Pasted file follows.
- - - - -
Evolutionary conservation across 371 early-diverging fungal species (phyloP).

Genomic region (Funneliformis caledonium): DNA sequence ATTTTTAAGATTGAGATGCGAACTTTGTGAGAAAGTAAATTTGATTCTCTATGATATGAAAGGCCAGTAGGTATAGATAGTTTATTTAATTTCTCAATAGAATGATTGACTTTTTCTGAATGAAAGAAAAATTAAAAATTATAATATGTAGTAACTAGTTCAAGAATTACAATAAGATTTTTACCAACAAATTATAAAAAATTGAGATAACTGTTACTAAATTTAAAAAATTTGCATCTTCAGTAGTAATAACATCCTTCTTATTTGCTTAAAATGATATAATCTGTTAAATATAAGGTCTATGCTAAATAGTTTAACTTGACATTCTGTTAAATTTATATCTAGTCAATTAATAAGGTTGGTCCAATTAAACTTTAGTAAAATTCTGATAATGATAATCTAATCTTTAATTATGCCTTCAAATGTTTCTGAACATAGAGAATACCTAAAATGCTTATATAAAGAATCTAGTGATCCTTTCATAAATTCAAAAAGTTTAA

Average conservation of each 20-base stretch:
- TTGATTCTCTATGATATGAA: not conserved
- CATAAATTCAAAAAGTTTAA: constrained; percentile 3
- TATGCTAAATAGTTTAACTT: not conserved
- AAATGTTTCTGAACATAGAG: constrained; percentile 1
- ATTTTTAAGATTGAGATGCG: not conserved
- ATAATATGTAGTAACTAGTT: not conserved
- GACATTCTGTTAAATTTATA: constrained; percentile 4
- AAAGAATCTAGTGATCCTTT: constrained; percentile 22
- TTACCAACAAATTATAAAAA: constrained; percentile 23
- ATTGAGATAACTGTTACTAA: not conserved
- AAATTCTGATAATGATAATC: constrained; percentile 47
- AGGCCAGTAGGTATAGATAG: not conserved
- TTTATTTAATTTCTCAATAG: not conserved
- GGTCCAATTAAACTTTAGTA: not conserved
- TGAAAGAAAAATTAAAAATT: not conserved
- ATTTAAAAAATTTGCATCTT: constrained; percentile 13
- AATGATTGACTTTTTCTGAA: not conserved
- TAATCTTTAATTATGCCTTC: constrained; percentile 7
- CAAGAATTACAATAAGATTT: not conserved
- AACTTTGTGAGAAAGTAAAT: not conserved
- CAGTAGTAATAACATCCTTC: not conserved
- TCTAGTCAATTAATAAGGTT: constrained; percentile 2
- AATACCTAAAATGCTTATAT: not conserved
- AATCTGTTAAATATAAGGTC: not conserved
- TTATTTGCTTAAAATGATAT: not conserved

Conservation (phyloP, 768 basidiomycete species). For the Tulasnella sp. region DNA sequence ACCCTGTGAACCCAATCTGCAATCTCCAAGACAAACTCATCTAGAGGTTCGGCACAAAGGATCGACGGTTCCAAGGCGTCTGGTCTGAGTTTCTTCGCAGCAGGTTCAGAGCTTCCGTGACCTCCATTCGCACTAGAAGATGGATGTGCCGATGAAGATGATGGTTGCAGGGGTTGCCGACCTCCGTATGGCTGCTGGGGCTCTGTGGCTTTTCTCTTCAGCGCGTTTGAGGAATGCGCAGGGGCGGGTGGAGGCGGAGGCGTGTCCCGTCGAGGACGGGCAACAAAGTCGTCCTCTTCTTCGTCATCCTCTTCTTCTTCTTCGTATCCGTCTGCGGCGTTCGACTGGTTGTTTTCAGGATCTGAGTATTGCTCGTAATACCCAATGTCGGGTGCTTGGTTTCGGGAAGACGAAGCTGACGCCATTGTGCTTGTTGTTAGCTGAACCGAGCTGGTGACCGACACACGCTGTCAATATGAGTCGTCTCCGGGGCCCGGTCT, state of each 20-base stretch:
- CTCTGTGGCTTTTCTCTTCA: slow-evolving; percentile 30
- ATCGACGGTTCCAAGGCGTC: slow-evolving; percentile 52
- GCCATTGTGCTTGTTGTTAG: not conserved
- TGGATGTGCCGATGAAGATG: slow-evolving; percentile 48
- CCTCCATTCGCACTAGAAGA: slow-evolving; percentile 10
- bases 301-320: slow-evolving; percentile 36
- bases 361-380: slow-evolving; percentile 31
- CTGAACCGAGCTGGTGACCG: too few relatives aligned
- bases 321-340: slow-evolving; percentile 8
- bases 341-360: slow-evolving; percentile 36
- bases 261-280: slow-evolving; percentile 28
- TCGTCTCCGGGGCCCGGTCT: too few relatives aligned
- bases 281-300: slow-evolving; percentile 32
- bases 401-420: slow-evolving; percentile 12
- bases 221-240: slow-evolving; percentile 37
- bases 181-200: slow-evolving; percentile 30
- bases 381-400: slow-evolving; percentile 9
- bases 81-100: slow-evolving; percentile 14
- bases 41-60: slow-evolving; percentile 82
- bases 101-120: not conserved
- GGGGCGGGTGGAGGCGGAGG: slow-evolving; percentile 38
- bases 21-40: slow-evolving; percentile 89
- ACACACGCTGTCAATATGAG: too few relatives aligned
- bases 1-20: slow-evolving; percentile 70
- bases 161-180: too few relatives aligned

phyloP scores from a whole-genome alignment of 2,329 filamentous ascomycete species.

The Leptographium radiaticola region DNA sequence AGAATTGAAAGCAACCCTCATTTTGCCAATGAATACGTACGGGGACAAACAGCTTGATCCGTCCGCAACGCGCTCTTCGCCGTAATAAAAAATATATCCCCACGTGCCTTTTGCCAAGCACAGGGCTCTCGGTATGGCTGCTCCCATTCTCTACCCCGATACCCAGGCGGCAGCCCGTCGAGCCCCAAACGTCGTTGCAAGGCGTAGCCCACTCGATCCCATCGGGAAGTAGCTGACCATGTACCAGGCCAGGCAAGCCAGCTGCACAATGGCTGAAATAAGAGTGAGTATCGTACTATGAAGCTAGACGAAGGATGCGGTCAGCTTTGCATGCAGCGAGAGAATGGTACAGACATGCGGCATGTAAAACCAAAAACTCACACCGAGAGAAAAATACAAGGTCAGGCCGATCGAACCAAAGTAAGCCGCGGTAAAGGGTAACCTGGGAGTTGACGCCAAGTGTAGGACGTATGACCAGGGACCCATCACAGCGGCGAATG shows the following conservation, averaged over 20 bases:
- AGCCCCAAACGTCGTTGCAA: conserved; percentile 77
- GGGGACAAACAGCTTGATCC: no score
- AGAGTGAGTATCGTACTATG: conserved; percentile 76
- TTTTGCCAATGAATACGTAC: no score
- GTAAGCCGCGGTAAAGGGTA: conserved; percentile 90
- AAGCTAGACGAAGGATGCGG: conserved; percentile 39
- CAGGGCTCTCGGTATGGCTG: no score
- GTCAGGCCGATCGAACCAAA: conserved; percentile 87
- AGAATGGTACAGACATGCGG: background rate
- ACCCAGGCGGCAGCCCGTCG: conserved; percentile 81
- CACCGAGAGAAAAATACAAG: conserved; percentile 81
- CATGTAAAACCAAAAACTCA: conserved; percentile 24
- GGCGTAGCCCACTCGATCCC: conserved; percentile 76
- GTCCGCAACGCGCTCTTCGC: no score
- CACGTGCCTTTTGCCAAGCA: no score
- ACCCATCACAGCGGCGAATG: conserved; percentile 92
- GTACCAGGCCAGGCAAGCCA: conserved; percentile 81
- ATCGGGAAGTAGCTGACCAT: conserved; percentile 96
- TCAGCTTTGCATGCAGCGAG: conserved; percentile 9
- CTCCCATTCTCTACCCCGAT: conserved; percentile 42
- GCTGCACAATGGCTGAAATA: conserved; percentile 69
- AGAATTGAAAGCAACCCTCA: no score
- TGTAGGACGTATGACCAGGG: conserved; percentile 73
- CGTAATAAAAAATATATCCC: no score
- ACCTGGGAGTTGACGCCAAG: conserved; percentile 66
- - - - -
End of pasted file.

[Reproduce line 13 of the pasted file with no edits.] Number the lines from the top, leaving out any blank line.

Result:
- ATTGAGATAACTGTTACTAA: not conserved